This document provides background information and summarizes the debate over SMART Growth in the Transportion Bill Reauthorization. The links to the left will lead you to public documents that we have found.
In this modern
world of technological marvels, it's easy to forget that one of the great
accomplishments of the government during the mid-twentieth century was the
creation of the interstate highway system. Today continued funding of the
highway system is necessitated by the congestion that creates pressure for
expansion and by the maintenance needs of existing roadways. Money for such
work comes from a trust fund supported the federal gas tax. Periodically the
Congress must reauthorize the program, continuing its commitment to the interstate
highway system but making changes in the program as it sees fit.
When this reauthorization bill periodically comes before the Congress, there is no debate over whether the nation needs to continue the program nor any question as to whether the bill is going to pass. Appropriations for highway projects bring funds and jobs into each congressional district. With a touch of sarcasm, one legislative aide in the House noted "I don't think there's a member of Congress [who] does not like roads." Yet the reauthorizations are not without their share of controversy. A basic issue is appropriations for mass transit as the reauthorization also provides money for bus, subway, and train lines. Beyond support for mass transit, the reauthorizations may be embedded with provisions instituting environmental protection to limit damage to areas abutting highway projects.
Early work on the highway reauthorization began in the 107th Congress. The existing authorization would not run out until 2003 and there was no expectation that a bill would actually be voted on until after the 108th convened. An issue that quickly surfaced was the tight revenue situation created by 9/11 security concerns and the decline in the nation's economy. The gas tax trust fund provided a stable source of funding but other money is required to support the variety of policies encompassed in these areas. The interest groups began working with legislative aides and members of Congress who they count on as allies. They also began bringing studies they commissioned to their friends on Capitol Hill.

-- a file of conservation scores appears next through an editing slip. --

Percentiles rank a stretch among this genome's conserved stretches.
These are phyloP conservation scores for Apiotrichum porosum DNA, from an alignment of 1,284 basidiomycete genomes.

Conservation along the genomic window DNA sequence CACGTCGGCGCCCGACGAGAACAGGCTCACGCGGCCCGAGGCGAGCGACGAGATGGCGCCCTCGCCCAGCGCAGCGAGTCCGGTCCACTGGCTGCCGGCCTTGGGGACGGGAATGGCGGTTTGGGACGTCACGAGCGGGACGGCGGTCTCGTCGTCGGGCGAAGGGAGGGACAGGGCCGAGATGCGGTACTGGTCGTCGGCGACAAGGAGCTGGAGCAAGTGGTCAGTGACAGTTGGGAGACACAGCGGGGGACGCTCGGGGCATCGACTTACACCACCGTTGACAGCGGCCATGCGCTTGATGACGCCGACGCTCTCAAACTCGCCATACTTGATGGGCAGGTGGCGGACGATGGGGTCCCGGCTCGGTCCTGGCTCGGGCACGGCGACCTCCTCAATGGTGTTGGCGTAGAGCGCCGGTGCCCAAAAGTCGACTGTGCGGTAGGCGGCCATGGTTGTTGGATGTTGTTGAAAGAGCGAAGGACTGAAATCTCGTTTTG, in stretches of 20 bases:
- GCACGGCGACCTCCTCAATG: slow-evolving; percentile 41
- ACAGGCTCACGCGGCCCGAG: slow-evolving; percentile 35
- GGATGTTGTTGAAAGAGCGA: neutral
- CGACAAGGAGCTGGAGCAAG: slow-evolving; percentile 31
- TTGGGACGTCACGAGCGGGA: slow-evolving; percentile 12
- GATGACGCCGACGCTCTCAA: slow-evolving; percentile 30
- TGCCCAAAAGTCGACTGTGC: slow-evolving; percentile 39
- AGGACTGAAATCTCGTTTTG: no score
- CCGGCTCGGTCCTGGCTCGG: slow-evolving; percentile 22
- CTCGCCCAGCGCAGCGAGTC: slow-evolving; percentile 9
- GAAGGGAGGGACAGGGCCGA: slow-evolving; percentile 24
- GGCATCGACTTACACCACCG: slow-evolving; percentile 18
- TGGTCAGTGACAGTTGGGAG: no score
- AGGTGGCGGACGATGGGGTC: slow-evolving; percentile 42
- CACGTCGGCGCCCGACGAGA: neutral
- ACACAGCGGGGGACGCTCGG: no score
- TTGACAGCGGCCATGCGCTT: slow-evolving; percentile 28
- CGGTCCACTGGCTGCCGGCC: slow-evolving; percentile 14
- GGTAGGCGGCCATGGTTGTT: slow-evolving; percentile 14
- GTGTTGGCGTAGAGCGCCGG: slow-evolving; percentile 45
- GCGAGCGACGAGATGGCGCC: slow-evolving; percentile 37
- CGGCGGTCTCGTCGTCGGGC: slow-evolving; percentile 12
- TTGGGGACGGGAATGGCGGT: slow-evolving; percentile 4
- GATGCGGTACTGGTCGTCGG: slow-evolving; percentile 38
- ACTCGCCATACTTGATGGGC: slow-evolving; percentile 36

A basic split among the interest groups is between those organizations representing highway builders, suppliers, and state highway officials on the one hand and environmental lobbies on the other. They have contradictory interests and fight vigorously for their respective policies. A Washington lobbyist for highway interests complained, "people in the extreme environmental community. . . would suggest that there's no such thing as a good highway project." An environmental lobbyist saw things differently: "The road gang believes that the answer to all of America's needs is more roads."
A compromise will be forthcoming in the 108th Congress when a reauthorization is necessary, lest the program expire. But these competing points of view were not blended into a new law as legislators in the 107th decided to carry over the bill and not complete work on it in 2002.